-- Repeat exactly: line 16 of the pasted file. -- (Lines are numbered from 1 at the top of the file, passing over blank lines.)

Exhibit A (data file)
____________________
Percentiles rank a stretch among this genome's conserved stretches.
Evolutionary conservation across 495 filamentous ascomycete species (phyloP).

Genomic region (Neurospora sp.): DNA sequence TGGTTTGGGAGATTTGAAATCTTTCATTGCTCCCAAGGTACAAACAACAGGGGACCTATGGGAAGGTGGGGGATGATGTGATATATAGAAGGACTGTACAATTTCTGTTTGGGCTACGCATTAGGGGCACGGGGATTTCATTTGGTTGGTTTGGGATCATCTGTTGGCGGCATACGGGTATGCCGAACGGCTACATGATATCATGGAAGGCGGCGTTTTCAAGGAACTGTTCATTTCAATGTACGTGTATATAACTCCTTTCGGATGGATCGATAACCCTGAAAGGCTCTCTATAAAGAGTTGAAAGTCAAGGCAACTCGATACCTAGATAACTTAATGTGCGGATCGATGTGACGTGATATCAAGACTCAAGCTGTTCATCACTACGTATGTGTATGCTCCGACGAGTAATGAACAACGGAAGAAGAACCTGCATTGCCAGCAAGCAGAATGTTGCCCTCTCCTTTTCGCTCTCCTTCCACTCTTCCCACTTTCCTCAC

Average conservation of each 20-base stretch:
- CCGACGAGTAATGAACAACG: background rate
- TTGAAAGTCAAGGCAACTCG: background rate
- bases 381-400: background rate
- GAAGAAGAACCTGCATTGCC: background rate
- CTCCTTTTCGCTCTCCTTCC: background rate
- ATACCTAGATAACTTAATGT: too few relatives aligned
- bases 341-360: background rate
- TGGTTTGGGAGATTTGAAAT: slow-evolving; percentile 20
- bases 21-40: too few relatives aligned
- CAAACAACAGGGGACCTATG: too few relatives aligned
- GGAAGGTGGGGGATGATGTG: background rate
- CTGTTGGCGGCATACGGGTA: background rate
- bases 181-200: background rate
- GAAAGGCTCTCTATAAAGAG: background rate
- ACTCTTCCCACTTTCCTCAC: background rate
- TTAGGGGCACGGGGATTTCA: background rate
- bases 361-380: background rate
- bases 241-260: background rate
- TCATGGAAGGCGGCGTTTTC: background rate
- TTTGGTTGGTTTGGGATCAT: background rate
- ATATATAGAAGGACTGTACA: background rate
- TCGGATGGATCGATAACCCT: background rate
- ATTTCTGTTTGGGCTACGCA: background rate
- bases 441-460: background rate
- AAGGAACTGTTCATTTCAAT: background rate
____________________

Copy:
- CTGTTGGCGGCATACGGGTA: background rate